A natural disaster in some corner of the world makes a community unrecognizable, and upon hearing the news, we pause and breathe a silent prayer.
We understand. We empathize. We weep. We donate bottled water and write a tearstained check. "How can people make it through that?" we wonder.
In Oklahoma, we know. We know in more than pictures. We know how disaster smells. We know how tears born of smoke and sadness burn. We know psychosis of ignoring gut-wrenching fear as we run toward the monster to save others, rather than fleeing to save ourselves. After all, this is what Americans do. And these traits are at the core of Oklahomans.
Overcoming is in our DNA.
On May 3, 1999, nature dealt Oklahoma a hand it had never dealt before -- the most powerful tornado in history gouged a path through the OKC metro community of Moore. On that day, the wind didn't whisper its words. "OVERCOME THIS!" it screamed.
So, on May 19 and 20, 2013, nature redoubled its efforts, turning half a dozen Oklahoma communities into the surface of the moon, including Moore. Again. Even more storms have hit our state since then, continuing to impact cities and towns across our state.
Oklahomans already know how this chapter will end. We just want to make sure everyone else knows it, too.
Many people and places measure their greatest qualities in 60-minute increments. This will be "our finest hour."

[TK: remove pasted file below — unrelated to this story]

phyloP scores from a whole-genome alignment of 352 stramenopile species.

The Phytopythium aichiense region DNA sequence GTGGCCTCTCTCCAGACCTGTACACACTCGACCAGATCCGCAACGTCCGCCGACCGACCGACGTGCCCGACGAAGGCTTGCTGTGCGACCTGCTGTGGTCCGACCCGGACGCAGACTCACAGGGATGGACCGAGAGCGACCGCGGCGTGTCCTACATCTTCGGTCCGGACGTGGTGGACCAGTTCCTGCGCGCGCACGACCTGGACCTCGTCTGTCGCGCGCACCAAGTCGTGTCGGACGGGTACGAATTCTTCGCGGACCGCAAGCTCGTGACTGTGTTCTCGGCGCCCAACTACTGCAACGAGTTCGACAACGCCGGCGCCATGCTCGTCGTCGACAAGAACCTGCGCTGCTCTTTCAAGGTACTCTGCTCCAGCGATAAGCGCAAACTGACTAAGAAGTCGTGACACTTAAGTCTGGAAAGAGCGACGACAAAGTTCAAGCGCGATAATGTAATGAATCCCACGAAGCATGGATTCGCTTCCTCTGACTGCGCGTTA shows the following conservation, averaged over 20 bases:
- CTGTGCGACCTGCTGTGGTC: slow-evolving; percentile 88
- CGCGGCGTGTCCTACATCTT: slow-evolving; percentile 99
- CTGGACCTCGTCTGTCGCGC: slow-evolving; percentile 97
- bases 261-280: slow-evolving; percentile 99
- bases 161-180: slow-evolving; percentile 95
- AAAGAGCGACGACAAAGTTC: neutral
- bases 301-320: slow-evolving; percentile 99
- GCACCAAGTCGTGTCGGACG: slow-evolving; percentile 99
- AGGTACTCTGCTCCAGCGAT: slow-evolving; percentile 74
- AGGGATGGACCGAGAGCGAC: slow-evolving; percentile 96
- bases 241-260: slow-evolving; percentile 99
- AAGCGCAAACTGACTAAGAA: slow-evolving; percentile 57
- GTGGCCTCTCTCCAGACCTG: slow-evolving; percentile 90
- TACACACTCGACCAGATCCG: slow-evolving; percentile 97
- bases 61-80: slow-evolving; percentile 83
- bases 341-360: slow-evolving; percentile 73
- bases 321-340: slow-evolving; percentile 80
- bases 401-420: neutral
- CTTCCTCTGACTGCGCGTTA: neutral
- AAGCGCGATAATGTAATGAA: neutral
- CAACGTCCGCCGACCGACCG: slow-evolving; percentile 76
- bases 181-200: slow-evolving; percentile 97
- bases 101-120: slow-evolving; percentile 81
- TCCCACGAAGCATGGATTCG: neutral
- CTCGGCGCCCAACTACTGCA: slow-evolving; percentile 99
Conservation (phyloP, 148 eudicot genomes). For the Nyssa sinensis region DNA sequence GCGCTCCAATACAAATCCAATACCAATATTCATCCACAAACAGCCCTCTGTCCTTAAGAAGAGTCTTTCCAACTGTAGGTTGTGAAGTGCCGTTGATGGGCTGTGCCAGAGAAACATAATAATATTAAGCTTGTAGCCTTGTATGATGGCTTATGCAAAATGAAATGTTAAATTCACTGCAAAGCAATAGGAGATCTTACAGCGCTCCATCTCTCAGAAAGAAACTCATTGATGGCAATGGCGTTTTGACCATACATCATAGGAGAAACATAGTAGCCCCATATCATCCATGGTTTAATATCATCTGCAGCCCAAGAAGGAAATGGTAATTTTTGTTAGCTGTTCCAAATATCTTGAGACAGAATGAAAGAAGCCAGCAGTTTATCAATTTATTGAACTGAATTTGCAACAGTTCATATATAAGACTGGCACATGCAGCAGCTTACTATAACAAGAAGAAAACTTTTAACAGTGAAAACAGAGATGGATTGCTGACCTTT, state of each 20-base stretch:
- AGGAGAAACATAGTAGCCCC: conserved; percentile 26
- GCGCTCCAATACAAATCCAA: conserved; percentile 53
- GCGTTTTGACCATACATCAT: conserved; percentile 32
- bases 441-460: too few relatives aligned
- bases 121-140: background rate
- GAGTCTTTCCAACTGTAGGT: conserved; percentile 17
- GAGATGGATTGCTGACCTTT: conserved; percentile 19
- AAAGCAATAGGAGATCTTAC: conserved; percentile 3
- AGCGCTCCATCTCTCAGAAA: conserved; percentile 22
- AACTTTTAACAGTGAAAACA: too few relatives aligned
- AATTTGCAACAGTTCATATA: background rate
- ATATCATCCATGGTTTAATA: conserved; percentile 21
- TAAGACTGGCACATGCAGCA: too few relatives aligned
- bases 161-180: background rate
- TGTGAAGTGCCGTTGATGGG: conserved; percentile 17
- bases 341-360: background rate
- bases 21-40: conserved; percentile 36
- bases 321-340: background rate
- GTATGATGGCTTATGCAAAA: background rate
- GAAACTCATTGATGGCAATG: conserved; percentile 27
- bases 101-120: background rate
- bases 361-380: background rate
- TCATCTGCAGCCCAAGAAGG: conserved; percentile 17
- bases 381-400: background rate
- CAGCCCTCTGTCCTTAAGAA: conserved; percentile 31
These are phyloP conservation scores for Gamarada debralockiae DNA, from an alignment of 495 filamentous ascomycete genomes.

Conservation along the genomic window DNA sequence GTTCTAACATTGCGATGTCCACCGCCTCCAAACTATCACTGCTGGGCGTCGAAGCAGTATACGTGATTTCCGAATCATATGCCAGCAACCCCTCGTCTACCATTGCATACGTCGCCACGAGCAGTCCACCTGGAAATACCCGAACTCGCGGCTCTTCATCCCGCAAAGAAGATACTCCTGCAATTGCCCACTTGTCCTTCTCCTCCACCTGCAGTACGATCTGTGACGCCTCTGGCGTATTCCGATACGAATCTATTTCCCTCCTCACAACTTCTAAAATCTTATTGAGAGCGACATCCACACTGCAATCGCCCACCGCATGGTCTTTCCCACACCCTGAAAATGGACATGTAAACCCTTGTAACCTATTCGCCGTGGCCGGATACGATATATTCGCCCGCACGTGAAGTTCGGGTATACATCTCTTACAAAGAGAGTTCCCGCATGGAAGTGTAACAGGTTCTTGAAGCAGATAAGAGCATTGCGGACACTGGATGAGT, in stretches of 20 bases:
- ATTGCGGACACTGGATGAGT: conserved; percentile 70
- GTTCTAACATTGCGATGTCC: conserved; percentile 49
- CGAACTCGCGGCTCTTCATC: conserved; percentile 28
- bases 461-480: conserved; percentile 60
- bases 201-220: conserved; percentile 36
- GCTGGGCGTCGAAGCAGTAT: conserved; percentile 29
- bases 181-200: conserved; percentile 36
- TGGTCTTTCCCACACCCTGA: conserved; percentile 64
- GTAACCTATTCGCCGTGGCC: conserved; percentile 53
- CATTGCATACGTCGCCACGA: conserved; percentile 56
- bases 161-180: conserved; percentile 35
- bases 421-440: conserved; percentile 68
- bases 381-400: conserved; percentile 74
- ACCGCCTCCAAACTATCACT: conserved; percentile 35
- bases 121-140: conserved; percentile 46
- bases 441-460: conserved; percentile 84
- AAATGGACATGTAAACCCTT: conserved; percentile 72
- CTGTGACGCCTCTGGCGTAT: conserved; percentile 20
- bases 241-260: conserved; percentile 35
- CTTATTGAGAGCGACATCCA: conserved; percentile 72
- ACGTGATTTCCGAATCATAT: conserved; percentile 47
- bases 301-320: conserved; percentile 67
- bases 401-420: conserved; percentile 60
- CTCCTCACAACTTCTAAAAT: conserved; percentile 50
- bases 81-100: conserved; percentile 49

Our people measure resolve in days, months and years.
Many people give, very sincerely and genuinely, out of their surplus.
In Oklahoma, the median income ranks 41st yet, our people form the nation's 11th most generous state. Here, people give out of their need.
In the handful of days since the storms, companies with headquarters and operations in Oklahoma - companies hit directly and indirectly - have donated tens of millions of dollars. The NBA's Oklahoma City Thunder and its players -- they said we couldn't support a professional team -- have already donated $2 million, using personal vehicles to deliver supplies and manpower. Oklahoma-based energy companies have also stepped forward to help, contributing a total of $7 million to relief efforts.
And, in the dark, deafeningly silent hours after the last twister finally lifted, aerial photographs shifted from pictures of fields of nightmares to images reminiscent of the final scene in Field of Dreams, as miles upon miles of cars, headlights blazing, lined up to deliver donations, while others drove toward the devastation, not to stare, but to help dig through the rubble looking for survivors and precious belongings.
When President Obama visited Moore on Sunday, May 26, he spoke words that rang true to all Oklahomans. "We know Moore is going to come back stronger from this tragedy." He and the rest of America know by now that we are no strangers to tragedy, nor the triumph in overcoming it.
Many phrases have been coined to describe Oklahoma and our peoples' response to adversity, including "the Heartland" and "the Oklahoma Standard," but our state doesn't actually have an official state motto.
Most, recalling a novelty item or a license plate they once saw, believe our motto to be something plain, humble and almost embarrassingly simple.
"Oklahoma is OK."
Not even close. For the resiliency of our people and the outpouring of support from our neighbors across the nation prove Oklahoma is so much greater than that.
Thanks to our people, it always has been.